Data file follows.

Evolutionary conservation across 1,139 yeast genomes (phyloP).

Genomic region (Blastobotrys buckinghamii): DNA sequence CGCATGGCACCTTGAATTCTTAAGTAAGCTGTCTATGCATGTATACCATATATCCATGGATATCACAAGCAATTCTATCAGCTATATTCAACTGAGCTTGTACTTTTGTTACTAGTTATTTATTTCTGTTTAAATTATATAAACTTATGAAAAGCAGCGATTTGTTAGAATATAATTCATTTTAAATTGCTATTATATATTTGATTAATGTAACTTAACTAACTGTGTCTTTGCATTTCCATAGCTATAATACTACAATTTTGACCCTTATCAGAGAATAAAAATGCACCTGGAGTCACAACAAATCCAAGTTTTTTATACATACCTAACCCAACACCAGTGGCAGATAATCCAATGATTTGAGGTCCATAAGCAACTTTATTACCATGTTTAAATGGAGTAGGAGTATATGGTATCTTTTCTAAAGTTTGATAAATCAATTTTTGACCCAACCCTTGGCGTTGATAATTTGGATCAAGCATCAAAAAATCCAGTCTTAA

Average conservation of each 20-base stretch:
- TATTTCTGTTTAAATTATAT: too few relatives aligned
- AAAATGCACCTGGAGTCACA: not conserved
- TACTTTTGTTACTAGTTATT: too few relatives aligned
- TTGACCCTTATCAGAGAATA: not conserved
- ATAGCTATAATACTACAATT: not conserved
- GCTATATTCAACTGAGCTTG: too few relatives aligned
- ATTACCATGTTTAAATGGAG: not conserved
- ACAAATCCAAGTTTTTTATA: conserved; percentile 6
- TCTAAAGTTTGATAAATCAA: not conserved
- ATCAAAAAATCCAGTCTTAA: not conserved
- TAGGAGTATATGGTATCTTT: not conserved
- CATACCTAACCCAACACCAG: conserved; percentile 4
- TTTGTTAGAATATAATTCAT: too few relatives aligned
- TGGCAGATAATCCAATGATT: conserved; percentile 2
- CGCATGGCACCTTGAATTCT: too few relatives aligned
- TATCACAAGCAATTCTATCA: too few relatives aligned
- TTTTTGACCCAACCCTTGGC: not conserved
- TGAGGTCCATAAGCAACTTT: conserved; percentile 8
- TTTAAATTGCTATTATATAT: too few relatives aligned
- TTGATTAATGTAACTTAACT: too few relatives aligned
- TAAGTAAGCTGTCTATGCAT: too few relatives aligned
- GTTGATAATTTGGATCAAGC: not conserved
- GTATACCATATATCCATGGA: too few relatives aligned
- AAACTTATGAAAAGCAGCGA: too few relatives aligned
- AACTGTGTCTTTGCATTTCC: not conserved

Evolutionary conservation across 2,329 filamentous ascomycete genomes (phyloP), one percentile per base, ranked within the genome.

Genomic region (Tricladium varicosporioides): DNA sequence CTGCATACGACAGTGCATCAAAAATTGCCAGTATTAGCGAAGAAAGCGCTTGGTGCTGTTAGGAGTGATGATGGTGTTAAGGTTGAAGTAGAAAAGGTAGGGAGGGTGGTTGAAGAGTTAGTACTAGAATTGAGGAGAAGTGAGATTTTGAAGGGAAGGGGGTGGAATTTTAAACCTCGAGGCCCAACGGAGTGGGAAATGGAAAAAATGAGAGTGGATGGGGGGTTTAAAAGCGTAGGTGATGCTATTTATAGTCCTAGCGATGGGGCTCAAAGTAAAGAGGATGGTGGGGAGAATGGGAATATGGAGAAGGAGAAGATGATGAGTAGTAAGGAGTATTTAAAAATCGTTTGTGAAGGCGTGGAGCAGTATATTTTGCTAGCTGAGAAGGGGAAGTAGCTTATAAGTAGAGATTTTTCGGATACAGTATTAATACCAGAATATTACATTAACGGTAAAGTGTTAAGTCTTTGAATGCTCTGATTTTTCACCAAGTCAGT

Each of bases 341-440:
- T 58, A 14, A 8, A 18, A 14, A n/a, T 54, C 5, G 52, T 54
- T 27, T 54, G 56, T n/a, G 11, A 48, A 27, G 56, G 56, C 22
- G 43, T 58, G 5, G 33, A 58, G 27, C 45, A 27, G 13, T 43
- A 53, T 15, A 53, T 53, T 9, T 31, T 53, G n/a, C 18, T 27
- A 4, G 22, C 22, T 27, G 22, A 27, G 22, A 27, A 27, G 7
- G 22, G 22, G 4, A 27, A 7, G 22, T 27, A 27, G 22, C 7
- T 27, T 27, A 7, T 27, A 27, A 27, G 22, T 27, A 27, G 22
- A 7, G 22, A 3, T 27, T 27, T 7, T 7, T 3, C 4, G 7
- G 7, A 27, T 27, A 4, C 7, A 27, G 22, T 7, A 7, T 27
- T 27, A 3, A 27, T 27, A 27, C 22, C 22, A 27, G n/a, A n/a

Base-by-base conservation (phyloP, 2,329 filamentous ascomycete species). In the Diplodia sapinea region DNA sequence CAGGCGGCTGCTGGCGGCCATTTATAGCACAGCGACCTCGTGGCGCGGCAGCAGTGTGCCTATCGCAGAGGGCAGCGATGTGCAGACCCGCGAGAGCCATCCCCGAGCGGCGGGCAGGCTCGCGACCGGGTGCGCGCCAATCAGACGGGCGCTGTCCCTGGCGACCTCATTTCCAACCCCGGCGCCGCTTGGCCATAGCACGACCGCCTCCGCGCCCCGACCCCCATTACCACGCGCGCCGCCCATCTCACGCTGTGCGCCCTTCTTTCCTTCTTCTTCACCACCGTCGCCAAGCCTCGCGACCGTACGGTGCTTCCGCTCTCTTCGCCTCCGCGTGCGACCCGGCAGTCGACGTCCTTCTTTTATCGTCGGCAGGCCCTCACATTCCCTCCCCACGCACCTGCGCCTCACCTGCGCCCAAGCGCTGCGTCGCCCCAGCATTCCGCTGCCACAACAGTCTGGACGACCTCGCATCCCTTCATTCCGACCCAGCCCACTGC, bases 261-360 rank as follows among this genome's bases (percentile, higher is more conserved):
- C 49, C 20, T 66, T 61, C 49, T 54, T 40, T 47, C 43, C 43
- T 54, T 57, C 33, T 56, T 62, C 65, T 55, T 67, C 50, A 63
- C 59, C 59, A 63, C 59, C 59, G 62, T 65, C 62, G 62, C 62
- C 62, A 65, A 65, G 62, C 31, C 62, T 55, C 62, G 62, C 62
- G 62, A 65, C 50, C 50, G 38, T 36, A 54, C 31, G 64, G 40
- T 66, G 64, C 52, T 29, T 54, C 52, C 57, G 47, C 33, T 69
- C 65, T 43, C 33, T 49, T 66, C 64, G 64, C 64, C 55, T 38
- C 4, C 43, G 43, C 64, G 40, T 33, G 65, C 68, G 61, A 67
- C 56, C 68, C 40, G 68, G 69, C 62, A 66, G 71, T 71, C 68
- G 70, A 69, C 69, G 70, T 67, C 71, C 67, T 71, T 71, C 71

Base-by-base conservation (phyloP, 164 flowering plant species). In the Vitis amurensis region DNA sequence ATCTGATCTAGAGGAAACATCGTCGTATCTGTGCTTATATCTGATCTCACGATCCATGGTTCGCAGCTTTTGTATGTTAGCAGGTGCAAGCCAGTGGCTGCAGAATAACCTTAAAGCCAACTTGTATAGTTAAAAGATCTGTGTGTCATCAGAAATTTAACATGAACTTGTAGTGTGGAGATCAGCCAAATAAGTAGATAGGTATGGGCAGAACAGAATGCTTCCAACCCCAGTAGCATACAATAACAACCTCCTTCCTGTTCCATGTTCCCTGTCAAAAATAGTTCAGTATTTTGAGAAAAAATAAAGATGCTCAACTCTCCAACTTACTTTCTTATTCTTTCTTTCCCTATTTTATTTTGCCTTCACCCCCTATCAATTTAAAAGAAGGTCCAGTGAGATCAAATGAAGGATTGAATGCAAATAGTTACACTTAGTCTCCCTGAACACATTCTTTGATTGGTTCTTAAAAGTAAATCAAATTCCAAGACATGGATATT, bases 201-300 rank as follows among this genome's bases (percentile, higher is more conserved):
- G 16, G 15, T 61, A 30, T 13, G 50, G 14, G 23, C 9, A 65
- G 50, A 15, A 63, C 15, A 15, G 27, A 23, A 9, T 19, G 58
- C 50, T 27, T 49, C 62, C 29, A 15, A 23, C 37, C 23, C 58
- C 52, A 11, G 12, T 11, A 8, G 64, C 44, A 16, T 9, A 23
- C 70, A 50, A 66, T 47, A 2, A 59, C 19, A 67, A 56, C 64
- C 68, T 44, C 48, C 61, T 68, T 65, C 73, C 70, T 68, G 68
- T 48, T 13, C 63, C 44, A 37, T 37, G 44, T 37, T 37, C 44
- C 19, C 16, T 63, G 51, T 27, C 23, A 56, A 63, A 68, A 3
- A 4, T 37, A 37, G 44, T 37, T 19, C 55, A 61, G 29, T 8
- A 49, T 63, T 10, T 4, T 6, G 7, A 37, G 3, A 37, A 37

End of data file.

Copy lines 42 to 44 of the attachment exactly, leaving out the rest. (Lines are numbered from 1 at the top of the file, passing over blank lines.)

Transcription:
Base-by-base conservation (phyloP, 2,329 filamentous ascomycete species). In the Diplodia sapinea region DNA sequence CAGGCGGCTGCTGGCGGCCATTTATAGCACAGCGACCTCGTGGCGCGGCAGCAGTGTGCCTATCGCAGAGGGCAGCGATGTGCAGACCCGCGAGAGCCATCCCCGAGCGGCGGGCAGGCTCGCGACCGGGTGCGCGCCAATCAGACGGGCGCTGTCCCTGGCGACCTCATTTCCAACCCCGGCGCCGCTTGGCCATAGCACGACCGCCTCCGCGCCCCGACCCCCATTACCACGCGCGCCGCCCATCTCACGCTGTGCGCCCTTCTTTCCTTCTTCTTCACCACCGTCGCCAAGCCTCGCGACCGTACGGTGCTTCCGCTCTCTTCGCCTCCGCGTGCGACCCGGCAGTCGACGTCCTTCTTTTATCGTCGGCAGGCCCTCACATTCCCTCCCCACGCACCTGCGCCTCACCTGCGCCCAAGCGCTGCGTCGCCCCAGCATTCCGCTGCCACAACAGTCTGGACGACCTCGCATCCCTTCATTCCGACCCAGCCCACTGC, bases 261-360 rank as follows among this genome's bases (percentile, higher is more conserved):
- C 49, C 20, T 66, T 61, C 49, T 54, T 40, T 47, C 43, C 43
- T 54, T 57, C 33, T 56, T 62, C 65, T 55, T 67, C 50, A 63